Your new project Xylem celebrates trees: when/where did the inspiration come from?
Everywhere all the time! Being surrounded by trees is one of my favourite places to be.
Where do you encounter trees in your daily life?
I’m lucky enough to have my studio right underneath a beautiful mature sycamore tree so I look at it pretty much every day and love watching it change with the weather and the seasons.
Do you have a favourite tree?
Tāne Mahuta is an extraordinary Kauri tree (the largest in the world) in New Zealand which I’ve been lucky enough to visit. But I also love being in an ancient English wood. Sadly, there are precious few left – particularly those accessible to the public.
How do you translate the experience of trees into music?
Great question. To be honest I don’t really know! In a sense you are simply swapping an emotional response to raw nature for a reaction to music. But in writing this album I tried to express my own reactions to trees and hope that it resonates with people while giving them space to imagine their own connection with a favourite tree or forest.
Was the instrumentation important?
Absolutely. Tree is primarily a string album and the connection with those instruments made from wood resonates in so many ways. As a violist myself that sound world has always been a huge source of inspiration.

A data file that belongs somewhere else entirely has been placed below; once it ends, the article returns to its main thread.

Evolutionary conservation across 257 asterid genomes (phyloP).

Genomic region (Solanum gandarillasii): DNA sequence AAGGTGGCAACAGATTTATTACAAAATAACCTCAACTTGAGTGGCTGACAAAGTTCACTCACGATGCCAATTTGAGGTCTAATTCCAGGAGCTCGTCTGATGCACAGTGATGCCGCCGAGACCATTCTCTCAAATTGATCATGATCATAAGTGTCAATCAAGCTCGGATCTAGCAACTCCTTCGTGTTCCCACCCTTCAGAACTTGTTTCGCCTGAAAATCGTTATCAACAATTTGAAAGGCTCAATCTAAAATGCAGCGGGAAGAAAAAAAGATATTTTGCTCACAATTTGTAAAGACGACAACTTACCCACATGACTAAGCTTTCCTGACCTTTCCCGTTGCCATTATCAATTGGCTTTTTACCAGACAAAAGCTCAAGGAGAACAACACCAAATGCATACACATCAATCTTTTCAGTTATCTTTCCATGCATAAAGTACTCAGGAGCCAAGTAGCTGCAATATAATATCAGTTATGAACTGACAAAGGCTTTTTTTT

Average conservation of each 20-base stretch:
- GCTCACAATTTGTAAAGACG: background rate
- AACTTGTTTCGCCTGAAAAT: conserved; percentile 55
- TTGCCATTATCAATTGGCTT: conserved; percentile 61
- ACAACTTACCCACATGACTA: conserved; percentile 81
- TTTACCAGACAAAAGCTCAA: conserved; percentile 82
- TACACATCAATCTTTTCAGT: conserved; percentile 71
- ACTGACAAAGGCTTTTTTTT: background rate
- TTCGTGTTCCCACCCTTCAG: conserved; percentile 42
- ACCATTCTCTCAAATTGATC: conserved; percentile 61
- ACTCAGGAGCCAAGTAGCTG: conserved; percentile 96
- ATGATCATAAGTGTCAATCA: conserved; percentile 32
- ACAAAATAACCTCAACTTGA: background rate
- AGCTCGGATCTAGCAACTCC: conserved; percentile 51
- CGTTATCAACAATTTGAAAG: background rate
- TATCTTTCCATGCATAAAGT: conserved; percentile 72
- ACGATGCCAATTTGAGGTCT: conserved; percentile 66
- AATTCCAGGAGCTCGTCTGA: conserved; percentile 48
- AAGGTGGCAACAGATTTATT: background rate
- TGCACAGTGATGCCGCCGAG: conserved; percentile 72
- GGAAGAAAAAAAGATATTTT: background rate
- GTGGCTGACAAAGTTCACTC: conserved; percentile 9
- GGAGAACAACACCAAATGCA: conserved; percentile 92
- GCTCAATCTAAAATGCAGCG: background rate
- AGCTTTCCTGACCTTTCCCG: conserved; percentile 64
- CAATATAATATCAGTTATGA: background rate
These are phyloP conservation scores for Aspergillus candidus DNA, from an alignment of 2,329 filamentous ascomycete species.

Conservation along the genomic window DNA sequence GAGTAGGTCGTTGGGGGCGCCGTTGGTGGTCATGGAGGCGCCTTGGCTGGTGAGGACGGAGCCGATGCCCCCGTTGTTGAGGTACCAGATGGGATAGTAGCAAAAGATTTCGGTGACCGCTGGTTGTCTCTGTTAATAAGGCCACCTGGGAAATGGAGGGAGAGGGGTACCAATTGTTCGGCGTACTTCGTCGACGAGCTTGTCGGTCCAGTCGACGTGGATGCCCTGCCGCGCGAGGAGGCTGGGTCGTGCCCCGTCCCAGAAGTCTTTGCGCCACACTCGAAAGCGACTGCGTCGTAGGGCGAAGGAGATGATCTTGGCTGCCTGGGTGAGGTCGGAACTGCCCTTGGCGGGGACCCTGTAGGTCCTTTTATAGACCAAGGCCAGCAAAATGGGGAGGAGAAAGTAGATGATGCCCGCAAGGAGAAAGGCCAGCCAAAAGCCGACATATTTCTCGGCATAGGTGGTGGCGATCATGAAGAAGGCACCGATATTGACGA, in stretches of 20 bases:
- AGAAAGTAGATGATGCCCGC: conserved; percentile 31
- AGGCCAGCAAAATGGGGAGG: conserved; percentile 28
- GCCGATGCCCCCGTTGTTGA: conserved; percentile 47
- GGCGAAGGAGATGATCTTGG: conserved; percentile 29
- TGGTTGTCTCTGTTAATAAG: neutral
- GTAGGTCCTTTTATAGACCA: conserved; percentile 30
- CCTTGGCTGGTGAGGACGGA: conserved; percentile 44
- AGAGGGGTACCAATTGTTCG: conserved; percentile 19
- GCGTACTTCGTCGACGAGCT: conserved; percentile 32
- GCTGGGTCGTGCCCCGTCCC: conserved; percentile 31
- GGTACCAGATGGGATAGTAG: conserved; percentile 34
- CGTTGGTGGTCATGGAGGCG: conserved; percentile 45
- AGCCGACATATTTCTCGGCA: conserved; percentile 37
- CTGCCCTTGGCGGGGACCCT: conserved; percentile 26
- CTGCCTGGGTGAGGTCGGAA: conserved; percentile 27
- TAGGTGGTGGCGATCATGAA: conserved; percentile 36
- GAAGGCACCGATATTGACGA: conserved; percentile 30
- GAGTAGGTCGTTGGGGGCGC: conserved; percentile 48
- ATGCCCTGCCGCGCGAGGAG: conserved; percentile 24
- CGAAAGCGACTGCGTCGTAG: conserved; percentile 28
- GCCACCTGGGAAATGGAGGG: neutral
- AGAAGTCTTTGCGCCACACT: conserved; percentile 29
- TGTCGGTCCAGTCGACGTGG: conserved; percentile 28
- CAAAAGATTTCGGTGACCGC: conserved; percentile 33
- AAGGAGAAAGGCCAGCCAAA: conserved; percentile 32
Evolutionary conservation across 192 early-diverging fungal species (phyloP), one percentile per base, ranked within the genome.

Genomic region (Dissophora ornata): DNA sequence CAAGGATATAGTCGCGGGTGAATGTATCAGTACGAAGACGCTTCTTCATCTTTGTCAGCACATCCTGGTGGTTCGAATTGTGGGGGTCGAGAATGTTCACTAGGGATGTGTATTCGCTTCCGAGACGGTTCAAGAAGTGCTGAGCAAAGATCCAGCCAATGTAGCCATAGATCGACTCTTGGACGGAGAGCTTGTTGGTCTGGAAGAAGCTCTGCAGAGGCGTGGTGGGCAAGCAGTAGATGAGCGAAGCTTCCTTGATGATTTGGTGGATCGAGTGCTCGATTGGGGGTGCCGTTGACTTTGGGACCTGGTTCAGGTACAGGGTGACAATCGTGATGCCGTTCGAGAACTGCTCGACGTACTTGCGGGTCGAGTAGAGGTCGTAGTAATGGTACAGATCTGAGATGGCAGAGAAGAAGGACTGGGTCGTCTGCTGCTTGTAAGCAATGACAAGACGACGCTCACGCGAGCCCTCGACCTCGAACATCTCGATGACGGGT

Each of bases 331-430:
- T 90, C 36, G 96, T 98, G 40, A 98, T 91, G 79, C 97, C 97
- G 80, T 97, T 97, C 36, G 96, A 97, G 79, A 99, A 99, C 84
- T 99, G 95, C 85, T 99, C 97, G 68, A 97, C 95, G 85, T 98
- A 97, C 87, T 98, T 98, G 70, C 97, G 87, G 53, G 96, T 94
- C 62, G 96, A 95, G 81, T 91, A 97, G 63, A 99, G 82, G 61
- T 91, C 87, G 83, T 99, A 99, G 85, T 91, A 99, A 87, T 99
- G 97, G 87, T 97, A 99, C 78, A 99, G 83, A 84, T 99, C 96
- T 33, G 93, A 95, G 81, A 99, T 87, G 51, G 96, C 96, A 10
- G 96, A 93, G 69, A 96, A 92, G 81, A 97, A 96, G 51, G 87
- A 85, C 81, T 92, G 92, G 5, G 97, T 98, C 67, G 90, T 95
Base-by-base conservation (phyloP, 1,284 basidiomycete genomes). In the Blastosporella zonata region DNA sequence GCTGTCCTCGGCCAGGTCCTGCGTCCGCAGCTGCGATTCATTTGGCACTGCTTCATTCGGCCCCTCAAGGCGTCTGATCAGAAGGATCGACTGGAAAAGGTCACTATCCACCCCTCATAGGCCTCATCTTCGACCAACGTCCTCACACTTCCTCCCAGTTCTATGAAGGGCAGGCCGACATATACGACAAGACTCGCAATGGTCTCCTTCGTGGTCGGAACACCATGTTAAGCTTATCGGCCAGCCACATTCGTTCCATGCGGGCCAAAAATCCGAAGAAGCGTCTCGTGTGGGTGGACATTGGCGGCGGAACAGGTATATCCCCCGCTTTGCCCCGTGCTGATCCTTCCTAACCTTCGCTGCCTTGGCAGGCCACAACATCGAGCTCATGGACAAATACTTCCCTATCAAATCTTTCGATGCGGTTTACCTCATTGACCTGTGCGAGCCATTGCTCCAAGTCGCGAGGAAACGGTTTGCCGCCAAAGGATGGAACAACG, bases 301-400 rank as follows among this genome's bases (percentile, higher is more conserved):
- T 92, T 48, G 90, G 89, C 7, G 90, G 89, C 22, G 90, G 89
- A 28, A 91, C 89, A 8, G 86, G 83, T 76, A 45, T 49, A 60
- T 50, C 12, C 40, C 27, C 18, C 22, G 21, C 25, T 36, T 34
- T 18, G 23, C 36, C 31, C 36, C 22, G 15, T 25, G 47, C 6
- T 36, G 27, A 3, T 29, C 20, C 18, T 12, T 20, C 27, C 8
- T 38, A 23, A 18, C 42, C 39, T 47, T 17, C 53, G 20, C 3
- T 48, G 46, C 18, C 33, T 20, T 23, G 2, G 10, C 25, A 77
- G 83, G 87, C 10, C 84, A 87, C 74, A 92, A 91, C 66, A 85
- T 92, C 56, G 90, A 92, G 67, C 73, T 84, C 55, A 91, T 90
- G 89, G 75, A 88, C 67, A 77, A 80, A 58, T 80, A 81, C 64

Why did you want to use the Soundscape technology?
When you walk in a wood the sounds are all around you. I love the natural reverbs you hear, the birdsong and the sound of the wind through the branches and leaves, the creak of trunks bending and swaying. Stereo is a lovely thing but the immersive sound that Soundscape provides is ideal for music like this.
How do you engage with environmental crisis in your day-to-day life?
To try to remain as positive and active as possible about what we can do to reduce our impact on climate because the effects we are now experiencing are truly frightening. Every year that goes by we see the climate catastrophe worsen and this summer proves that. We cannot give up trying to change our personal behaviours and the minds of our politicians, media barons and business leaders etc. and not get distracted by trivial arguments about legitimate protest. Trees play a crucial role in reducing the impact of climate change so preventing destruction of any forest and woodland combined with re-wilding is crucial.